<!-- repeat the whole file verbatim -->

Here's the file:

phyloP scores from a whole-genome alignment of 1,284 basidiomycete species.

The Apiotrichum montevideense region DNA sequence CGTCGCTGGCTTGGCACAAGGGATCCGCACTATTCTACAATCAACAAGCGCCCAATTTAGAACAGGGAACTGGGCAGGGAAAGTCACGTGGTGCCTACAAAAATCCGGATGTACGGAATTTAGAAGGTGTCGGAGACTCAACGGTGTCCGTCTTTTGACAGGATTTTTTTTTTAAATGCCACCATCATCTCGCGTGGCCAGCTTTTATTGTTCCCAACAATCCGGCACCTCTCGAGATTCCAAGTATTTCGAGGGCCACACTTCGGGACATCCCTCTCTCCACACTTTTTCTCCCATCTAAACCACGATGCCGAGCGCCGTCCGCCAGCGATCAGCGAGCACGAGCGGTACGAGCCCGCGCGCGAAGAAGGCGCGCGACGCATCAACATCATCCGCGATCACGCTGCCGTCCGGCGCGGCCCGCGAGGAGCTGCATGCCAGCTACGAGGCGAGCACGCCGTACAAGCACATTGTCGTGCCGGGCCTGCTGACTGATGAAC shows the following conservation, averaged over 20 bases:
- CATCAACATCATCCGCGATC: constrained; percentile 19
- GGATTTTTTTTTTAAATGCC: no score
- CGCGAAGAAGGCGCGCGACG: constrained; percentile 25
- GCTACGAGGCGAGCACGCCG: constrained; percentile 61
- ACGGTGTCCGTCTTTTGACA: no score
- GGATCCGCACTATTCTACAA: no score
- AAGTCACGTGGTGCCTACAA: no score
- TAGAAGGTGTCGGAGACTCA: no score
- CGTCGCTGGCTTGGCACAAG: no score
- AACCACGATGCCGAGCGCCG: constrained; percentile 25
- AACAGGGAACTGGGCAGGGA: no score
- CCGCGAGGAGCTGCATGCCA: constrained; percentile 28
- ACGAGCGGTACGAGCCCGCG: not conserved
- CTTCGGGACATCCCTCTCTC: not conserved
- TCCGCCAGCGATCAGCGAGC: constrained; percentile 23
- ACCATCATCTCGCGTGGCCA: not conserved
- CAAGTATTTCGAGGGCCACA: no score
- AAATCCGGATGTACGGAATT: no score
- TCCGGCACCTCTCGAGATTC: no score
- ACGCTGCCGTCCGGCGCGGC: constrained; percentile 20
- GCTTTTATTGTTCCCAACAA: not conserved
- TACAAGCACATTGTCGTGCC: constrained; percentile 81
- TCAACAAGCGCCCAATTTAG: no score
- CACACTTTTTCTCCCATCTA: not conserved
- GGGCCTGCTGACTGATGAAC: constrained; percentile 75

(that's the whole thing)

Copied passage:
phyloP scores from a whole-genome alignment of 1,284 basidiomycete species.

The Apiotrichum montevideense region DNA sequence CGTCGCTGGCTTGGCACAAGGGATCCGCACTATTCTACAATCAACAAGCGCCCAATTTAGAACAGGGAACTGGGCAGGGAAAGTCACGTGGTGCCTACAAAAATCCGGATGTACGGAATTTAGAAGGTGTCGGAGACTCAACGGTGTCCGTCTTTTGACAGGATTTTTTTTTTAAATGCCACCATCATCTCGCGTGGCCAGCTTTTATTGTTCCCAACAATCCGGCACCTCTCGAGATTCCAAGTATTTCGAGGGCCACACTTCGGGACATCCCTCTCTCCACACTTTTTCTCCCATCTAAACCACGATGCCGAGCGCCGTCCGCCAGCGATCAGCGAGCACGAGCGGTACGAGCCCGCGCGCGAAGAAGGCGCGCGACGCATCAACATCATCCGCGATCACGCTGCCGTCCGGCGCGGCCCGCGAGGAGCTGCATGCCAGCTACGAGGCGAGCACGCCGTACAAGCACATTGTCGTGCCGGGCCTGCTGACTGATGAAC shows the following conservation, averaged over 20 bases:
- CATCAACATCATCCGCGATC: constrained; percentile 19
- GGATTTTTTTTTTAAATGCC: no score
- CGCGAAGAAGGCGCGCGACG: constrained; percentile 25
- GCTACGAGGCGAGCACGCCG: constrained; percentile 61
- ACGGTGTCCGTCTTTTGACA: no score
- GGATCCGCACTATTCTACAA: no score
- AAGTCACGTGGTGCCTACAA: no score
- TAGAAGGTGTCGGAGACTCA: no score
- CGTCGCTGGCTTGGCACAAG: no score
- AACCACGATGCCGAGCGCCG: constrained; percentile 25
- AACAGGGAACTGGGCAGGGA: no score
- CCGCGAGGAGCTGCATGCCA: constrained; percentile 28
- ACGAGCGGTACGAGCCCGCG: not conserved
- CTTCGGGACATCCCTCTCTC: not conserved
- TCCGCCAGCGATCAGCGAGC: constrained; percentile 23
- ACCATCATCTCGCGTGGCCA: not conserved
- CAAGTATTTCGAGGGCCACA: no score
- AAATCCGGATGTACGGAATT: no score
- TCCGGCACCTCTCGAGATTC: no score
- ACGCTGCCGTCCGGCGCGGC: constrained; percentile 20
- GCTTTTATTGTTCCCAACAA: not conserved
- TACAAGCACATTGTCGTGCC: constrained; percentile 81
- TCAACAAGCGCCCAATTTAG: no score
- CACACTTTTTCTCCCATCTA: not conserved
- GGGCCTGCTGACTGATGAAC: constrained; percentile 75